The Olixar Laserlight Stylus Pen is the fun choice. With a laser pointer on one end, it's hard to go past! I had my little guy in stitches at bedtime as I pointed the laser around his room using a very authoritative teacher voice to explain the posters on his wall. I also used the laser to point out features (albeit tongue-in-cheek) as we read Flat Stanley on the IWB. My students loved it! 

Also included in this stylus is an LCD torch (which I didn't have much use for in my week with it in the classroom) and a black ballpoint pen.

The stylus itself works fairly well and while the tip was wider than others I have used, it didn't seem to have a noticeable impact on my handwriting. It also felt like it stuck or gripped a little on the glass when I wrote, making it harder to write with for longer periods of time.

The frame of the pen/stylus is thicker, or wider than other styluses I've used, which may have greater appeal to some users. The stylus tip is on the cap of the pen, which also has a clip. It has a pleasing appearance and looks like a normal pen at a quick glance. It comes in a little black box making it an easy gift for a teacher.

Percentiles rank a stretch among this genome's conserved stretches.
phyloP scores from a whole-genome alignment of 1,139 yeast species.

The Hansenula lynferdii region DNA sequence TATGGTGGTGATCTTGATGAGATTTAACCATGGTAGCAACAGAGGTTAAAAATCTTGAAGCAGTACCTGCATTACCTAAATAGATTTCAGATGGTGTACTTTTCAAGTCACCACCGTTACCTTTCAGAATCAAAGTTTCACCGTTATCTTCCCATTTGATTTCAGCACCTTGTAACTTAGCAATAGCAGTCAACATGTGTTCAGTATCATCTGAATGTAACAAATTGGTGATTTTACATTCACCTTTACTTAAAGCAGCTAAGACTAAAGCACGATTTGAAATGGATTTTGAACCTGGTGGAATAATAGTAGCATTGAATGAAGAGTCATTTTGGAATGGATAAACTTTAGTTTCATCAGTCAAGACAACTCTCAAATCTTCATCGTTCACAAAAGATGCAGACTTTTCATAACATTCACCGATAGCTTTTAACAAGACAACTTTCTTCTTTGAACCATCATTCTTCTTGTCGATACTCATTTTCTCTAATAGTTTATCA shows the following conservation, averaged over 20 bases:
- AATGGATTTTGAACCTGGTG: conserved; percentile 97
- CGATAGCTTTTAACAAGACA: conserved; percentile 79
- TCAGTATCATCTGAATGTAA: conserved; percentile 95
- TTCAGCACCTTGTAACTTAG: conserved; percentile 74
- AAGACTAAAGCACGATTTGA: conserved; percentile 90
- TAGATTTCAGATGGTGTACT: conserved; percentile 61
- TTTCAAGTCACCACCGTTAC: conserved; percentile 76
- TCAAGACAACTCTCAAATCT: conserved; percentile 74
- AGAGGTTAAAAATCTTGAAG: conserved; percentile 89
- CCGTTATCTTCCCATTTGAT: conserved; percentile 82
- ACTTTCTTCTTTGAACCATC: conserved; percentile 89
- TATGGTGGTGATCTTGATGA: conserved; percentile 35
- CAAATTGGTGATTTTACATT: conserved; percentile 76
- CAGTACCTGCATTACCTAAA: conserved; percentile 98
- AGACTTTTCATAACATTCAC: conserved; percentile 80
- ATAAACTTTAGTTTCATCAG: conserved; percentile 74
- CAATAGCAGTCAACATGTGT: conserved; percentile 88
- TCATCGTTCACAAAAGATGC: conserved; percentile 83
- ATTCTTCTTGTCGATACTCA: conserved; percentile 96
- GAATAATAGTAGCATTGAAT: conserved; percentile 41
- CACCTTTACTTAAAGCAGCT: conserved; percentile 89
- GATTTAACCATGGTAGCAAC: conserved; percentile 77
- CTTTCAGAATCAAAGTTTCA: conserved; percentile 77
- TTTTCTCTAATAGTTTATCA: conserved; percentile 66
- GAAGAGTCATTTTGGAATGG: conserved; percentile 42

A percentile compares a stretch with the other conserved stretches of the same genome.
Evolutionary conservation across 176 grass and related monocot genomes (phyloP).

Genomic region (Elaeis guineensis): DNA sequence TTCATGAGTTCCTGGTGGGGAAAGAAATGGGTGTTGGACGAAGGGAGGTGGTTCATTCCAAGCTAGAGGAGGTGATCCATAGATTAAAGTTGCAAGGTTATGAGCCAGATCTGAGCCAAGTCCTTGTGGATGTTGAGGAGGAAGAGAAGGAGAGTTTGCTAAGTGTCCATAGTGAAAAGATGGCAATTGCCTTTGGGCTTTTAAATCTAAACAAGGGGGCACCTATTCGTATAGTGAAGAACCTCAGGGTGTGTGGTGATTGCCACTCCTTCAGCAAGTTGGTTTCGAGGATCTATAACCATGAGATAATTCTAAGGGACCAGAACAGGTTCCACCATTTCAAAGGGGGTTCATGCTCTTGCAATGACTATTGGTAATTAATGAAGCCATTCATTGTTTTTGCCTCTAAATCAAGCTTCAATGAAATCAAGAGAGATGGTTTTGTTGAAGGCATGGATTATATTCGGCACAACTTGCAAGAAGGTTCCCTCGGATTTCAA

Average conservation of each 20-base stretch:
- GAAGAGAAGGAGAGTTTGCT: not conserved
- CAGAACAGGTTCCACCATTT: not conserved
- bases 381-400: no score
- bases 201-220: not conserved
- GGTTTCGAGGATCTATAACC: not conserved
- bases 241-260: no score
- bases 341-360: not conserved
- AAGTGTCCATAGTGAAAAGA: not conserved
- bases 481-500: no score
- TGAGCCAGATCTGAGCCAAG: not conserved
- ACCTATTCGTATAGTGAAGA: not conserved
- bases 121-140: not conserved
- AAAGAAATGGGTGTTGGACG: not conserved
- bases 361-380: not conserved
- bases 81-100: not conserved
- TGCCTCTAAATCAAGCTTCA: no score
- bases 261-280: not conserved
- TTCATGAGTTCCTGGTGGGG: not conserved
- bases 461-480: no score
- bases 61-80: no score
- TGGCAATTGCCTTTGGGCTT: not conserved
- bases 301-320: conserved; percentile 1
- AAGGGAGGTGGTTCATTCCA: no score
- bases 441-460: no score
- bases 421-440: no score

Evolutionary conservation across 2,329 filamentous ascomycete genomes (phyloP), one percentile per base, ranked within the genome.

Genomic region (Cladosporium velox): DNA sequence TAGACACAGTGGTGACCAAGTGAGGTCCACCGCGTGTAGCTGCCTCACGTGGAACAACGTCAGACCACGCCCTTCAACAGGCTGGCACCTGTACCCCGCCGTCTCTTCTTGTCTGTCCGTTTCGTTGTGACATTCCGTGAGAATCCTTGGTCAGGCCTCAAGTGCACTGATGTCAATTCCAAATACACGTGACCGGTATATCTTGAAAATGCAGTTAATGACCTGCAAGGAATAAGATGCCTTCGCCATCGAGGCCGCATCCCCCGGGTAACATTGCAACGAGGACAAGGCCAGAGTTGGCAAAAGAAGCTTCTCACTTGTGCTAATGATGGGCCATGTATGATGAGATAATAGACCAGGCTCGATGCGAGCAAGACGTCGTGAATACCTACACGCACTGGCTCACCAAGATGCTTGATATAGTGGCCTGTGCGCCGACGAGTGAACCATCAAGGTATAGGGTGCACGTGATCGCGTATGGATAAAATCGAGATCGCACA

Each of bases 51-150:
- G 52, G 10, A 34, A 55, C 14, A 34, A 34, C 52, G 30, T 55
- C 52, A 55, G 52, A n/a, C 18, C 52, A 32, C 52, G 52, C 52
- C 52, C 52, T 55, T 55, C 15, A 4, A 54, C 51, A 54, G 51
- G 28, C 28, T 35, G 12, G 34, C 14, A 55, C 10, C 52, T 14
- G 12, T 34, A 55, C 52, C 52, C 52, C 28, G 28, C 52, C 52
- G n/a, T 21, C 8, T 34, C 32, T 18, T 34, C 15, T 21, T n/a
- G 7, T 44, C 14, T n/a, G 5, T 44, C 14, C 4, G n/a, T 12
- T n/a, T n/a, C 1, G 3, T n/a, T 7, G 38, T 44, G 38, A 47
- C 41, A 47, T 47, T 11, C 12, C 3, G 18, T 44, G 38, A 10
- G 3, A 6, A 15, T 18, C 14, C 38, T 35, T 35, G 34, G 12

Note: When using this pen for the first time you need to remove a little plastic tab from the battery capsule in order for the torch and laser pointer to work.

Week 2: Elago Stylus Ball and Pen
Elago Stylus Ball and Pen
This sturdy stylus has a sleek and stylish design and comes with a spare stylus tip. I tested the stylus with both writing and drawing on the iPad and found that the tip was very precise. In particular, it worked well when using the paint fill tool in small spaces - accurately filling the selected area. It moved smoothly across the iPad screen with no gripping.